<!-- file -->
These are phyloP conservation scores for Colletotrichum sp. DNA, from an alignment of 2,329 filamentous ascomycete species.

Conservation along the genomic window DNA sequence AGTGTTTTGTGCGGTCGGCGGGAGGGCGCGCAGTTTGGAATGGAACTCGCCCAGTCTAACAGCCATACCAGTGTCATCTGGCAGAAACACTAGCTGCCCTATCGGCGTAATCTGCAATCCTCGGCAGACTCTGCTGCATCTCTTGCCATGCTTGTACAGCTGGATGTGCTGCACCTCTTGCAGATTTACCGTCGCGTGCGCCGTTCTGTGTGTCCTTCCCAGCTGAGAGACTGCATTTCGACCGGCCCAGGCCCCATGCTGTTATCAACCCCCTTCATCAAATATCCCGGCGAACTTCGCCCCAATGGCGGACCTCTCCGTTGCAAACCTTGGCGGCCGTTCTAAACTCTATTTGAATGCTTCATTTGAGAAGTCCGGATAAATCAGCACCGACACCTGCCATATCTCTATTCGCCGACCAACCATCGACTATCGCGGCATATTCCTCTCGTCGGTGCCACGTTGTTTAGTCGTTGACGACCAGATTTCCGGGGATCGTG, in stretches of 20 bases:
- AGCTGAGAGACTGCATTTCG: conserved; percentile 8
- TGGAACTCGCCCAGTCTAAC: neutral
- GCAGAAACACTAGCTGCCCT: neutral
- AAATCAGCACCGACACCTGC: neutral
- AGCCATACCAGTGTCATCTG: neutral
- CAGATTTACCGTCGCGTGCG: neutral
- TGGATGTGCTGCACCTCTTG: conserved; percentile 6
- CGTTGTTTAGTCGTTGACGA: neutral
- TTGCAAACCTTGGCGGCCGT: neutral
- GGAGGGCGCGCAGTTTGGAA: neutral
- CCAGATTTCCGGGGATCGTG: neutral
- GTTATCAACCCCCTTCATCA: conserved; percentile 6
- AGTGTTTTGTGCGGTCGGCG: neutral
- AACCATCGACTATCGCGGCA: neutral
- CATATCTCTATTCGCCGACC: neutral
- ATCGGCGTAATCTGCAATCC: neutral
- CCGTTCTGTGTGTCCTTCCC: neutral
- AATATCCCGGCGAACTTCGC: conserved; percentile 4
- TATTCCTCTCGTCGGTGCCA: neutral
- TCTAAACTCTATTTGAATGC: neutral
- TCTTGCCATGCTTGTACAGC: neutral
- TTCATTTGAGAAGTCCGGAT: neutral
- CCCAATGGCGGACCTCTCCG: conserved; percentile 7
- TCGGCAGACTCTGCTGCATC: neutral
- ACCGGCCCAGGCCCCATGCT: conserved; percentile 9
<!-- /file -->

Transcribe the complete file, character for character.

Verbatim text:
These are phyloP conservation scores for Colletotrichum sp. DNA, from an alignment of 2,329 filamentous ascomycete species.

Conservation along the genomic window DNA sequence AGTGTTTTGTGCGGTCGGCGGGAGGGCGCGCAGTTTGGAATGGAACTCGCCCAGTCTAACAGCCATACCAGTGTCATCTGGCAGAAACACTAGCTGCCCTATCGGCGTAATCTGCAATCCTCGGCAGACTCTGCTGCATCTCTTGCCATGCTTGTACAGCTGGATGTGCTGCACCTCTTGCAGATTTACCGTCGCGTGCGCCGTTCTGTGTGTCCTTCCCAGCTGAGAGACTGCATTTCGACCGGCCCAGGCCCCATGCTGTTATCAACCCCCTTCATCAAATATCCCGGCGAACTTCGCCCCAATGGCGGACCTCTCCGTTGCAAACCTTGGCGGCCGTTCTAAACTCTATTTGAATGCTTCATTTGAGAAGTCCGGATAAATCAGCACCGACACCTGCCATATCTCTATTCGCCGACCAACCATCGACTATCGCGGCATATTCCTCTCGTCGGTGCCACGTTGTTTAGTCGTTGACGACCAGATTTCCGGGGATCGTG, in stretches of 20 bases:
- AGCTGAGAGACTGCATTTCG: conserved; percentile 8
- TGGAACTCGCCCAGTCTAAC: neutral
- GCAGAAACACTAGCTGCCCT: neutral
- AAATCAGCACCGACACCTGC: neutral
- AGCCATACCAGTGTCATCTG: neutral
- CAGATTTACCGTCGCGTGCG: neutral
- TGGATGTGCTGCACCTCTTG: conserved; percentile 6
- CGTTGTTTAGTCGTTGACGA: neutral
- TTGCAAACCTTGGCGGCCGT: neutral
- GGAGGGCGCGCAGTTTGGAA: neutral
- CCAGATTTCCGGGGATCGTG: neutral
- GTTATCAACCCCCTTCATCA: conserved; percentile 6
- AGTGTTTTGTGCGGTCGGCG: neutral
- AACCATCGACTATCGCGGCA: neutral
- CATATCTCTATTCGCCGACC: neutral
- ATCGGCGTAATCTGCAATCC: neutral
- CCGTTCTGTGTGTCCTTCCC: neutral
- AATATCCCGGCGAACTTCGC: conserved; percentile 4
- TATTCCTCTCGTCGGTGCCA: neutral
- TCTAAACTCTATTTGAATGC: neutral
- TCTTGCCATGCTTGTACAGC: neutral
- TTCATTTGAGAAGTCCGGAT: neutral
- CCCAATGGCGGACCTCTCCG: conserved; percentile 7
- TCGGCAGACTCTGCTGCATC: neutral
- ACCGGCCCAGGCCCCATGCT: conserved; percentile 9